Lawyers advising directors and corporate directors will take some comfort in the recent decision of the Supreme Court of Canada in [span style="font-style: italic;"]
, which affirmed that Canadian corporate directors owe a fiduciary duty to act in the best interest of the corporations they serve, and not to any other stakeholders.
From time to time, pressure has been exerted on the courts to expand directors’ fiduciary obligations to other corporate stakeholders. In [span style="font-style: italic;"]
Peoples Department Stores Inc. (Trustee of) v. Wise[/span]
, in 2004, the SCC was asked to extend the fiduciary duty of directors to creditors. In BCE, the SCC was asked to extend the fiduciary duty of directors to certain debentureholders.
In each case, the SCC was not prepared to extend the fiduciary obligations of directors and held that there is no fiduciary duty of directors to act in the best interests of corporate stakeholders; rather, directors must discharge their fiduciary duty only to the corporation and in so doing may look to the interests of, inter alia, shareholders, employees, creditors, consumers, governments, and the environment.
In BCE, the Supreme Court also affirmed that courts will continue to respect the business judgment rule which grants deference to directors’ reasonable decisions, including decisions involving competing and conflicting stakeholder interests, and that the oppression remedy may be an appropriate mechanism available to stakeholders seeking relief.
A group of Bell Canada debentureholders opposed a leveraged buyout of BCE Inc., a large Canadian telecommunications corporation, by a group headed by the Ontario Teachers Pension Plan Board, financed in part by the assumption by Bell Canada, a wholly owned subsidiary of BCE Inc., of $30 billion of debt. The transaction was to proceed by way of a plan of arrangement pursuant to s. 192 of the Canada Business Corporations Act.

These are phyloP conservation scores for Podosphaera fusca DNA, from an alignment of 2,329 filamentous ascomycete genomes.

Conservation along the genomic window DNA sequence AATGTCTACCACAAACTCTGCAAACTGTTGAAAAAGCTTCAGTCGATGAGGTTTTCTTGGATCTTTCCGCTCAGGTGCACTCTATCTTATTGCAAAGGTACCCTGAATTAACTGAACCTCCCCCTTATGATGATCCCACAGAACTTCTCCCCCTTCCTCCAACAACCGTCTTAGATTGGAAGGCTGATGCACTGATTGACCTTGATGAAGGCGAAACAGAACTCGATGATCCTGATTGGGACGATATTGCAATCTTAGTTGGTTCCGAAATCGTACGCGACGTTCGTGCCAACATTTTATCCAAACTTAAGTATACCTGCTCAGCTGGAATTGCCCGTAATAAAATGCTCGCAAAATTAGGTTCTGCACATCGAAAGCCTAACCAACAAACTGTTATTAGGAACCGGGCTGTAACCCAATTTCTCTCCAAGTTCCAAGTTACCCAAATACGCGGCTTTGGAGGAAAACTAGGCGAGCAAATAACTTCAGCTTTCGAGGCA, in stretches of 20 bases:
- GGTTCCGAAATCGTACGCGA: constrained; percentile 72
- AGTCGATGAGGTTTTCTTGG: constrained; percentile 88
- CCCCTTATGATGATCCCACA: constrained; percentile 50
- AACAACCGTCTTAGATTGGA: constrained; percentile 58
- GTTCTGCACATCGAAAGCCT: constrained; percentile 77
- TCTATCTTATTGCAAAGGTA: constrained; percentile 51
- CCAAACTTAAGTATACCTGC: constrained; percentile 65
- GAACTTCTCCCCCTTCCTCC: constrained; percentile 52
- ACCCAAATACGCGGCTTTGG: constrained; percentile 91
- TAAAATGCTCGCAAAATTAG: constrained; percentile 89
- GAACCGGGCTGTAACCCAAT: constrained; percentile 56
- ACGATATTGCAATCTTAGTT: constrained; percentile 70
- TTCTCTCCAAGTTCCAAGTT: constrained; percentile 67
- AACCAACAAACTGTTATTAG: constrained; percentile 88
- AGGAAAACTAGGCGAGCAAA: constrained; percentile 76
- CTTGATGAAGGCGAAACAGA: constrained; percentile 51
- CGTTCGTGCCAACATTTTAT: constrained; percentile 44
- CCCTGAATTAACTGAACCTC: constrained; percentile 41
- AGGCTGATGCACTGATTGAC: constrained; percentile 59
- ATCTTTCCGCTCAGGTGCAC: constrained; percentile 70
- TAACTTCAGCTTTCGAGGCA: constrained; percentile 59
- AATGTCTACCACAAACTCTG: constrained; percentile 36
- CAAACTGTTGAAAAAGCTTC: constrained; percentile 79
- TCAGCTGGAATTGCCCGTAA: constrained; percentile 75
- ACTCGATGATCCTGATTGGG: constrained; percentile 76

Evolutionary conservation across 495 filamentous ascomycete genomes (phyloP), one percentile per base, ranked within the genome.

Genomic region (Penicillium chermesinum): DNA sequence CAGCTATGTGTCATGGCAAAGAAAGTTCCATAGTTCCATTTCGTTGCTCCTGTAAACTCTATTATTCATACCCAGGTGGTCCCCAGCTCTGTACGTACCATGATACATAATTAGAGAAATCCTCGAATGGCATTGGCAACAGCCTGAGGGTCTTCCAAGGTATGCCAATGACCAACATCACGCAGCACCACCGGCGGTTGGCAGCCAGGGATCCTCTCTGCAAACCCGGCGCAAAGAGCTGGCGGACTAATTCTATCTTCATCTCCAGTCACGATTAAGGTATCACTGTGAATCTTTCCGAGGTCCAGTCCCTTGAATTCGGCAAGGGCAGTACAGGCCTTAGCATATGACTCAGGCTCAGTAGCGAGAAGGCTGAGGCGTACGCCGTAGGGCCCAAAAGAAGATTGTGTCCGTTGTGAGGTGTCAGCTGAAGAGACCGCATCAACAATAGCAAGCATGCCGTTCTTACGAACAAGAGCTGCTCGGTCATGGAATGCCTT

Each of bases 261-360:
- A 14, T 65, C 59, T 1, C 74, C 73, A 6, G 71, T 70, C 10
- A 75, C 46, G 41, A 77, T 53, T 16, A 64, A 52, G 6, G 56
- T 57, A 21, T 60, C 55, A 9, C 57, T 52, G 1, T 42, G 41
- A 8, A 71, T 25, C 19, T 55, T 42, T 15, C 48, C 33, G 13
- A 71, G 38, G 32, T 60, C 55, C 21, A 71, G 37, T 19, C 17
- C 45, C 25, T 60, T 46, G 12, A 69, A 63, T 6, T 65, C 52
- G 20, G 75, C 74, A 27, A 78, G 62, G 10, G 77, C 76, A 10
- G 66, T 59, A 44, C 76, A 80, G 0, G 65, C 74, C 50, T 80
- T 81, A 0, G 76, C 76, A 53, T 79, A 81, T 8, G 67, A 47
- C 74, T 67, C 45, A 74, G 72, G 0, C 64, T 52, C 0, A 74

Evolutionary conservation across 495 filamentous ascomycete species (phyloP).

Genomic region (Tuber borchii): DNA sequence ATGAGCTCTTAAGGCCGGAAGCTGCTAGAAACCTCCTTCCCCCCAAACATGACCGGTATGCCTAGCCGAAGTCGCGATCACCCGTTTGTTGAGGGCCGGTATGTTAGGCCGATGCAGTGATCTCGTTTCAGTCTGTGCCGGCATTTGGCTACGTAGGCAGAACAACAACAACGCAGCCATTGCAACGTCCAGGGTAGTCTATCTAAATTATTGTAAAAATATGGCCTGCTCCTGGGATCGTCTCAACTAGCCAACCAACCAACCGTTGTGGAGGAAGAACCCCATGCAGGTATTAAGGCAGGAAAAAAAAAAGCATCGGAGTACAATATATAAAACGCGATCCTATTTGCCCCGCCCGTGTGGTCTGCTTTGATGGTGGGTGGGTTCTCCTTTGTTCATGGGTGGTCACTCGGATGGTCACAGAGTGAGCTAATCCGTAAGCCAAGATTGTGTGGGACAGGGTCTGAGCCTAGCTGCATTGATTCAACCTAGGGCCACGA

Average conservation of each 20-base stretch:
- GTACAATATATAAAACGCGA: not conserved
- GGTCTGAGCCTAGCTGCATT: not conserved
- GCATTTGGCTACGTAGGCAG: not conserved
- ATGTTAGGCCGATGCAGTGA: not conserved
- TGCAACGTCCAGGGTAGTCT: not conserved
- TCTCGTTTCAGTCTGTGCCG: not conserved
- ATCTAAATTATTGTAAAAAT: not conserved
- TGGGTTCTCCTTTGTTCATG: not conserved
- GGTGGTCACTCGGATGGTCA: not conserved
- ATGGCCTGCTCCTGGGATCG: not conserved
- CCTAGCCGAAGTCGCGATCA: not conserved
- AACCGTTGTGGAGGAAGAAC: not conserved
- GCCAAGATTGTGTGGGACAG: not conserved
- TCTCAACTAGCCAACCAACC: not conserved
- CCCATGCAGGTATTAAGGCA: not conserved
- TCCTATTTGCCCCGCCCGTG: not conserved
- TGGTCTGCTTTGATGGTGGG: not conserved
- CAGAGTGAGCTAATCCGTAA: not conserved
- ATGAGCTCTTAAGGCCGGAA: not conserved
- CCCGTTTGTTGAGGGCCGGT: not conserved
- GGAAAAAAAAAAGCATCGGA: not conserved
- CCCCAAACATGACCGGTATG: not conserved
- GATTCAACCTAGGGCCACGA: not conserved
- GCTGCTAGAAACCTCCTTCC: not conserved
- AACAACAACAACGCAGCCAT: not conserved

The debentureholders opposed the transaction because the increased debt could reduce the value of their investments by about 20 per cent, while conferring a premium of approximately 40 per cent on the market price of BCE shares. As such, the debentureholders claimed they were entitled to relief under the oppression remedy and opposed the court approval of the plan.
The SCC held that the debentureholders were sophisticated entities and had the requisite information (prospectuses, trust indentures, etc.) to understand the debt instruments they held and the associated risks. If the debentureholders sought to include change of control or credit rating covenants from Bell Canada, they could have bargained for them. Furthermore, evidence adduced at trial showed that BCE’s directors did consider the interests of debentureholders. Consequently their claims failed.
Peoples arose out of the bankruptcy of Wise Stores Inc. and its wholly owned subsidiary Peoples Department Stores Inc. Wise had acquired Peoples Department Stores in 1992 from Marks & Spencer. Post acquisition, Wise and Peoples attempted to realize certain operational synergies and a new inventory procurement policy was instituted. Under this policy, Peoples made all domestic and most overseas purchases for both companies, charging Wise for transferring and shipping the merchandise to its stores.
Wise began experiencing cash flow problems, with the result that its indebtedness to Peoples began to grow. In December 1994, both Wise and Peoples filed for bankruptcy.
Peoples’ trustee in bankruptcy brought a petition to recover funds in reviewable transactions and to recover property that was transferred to Wise as a result of the inventory procurement policy. This petition was framed both as an action under s. 100 of the Bankruptcy and Insolvency Act and as a breach of the statutory duty of directors under s. 122 of the CBCA. The Wise brothers, the three directors of Peoples, were also directors of Wise Stores.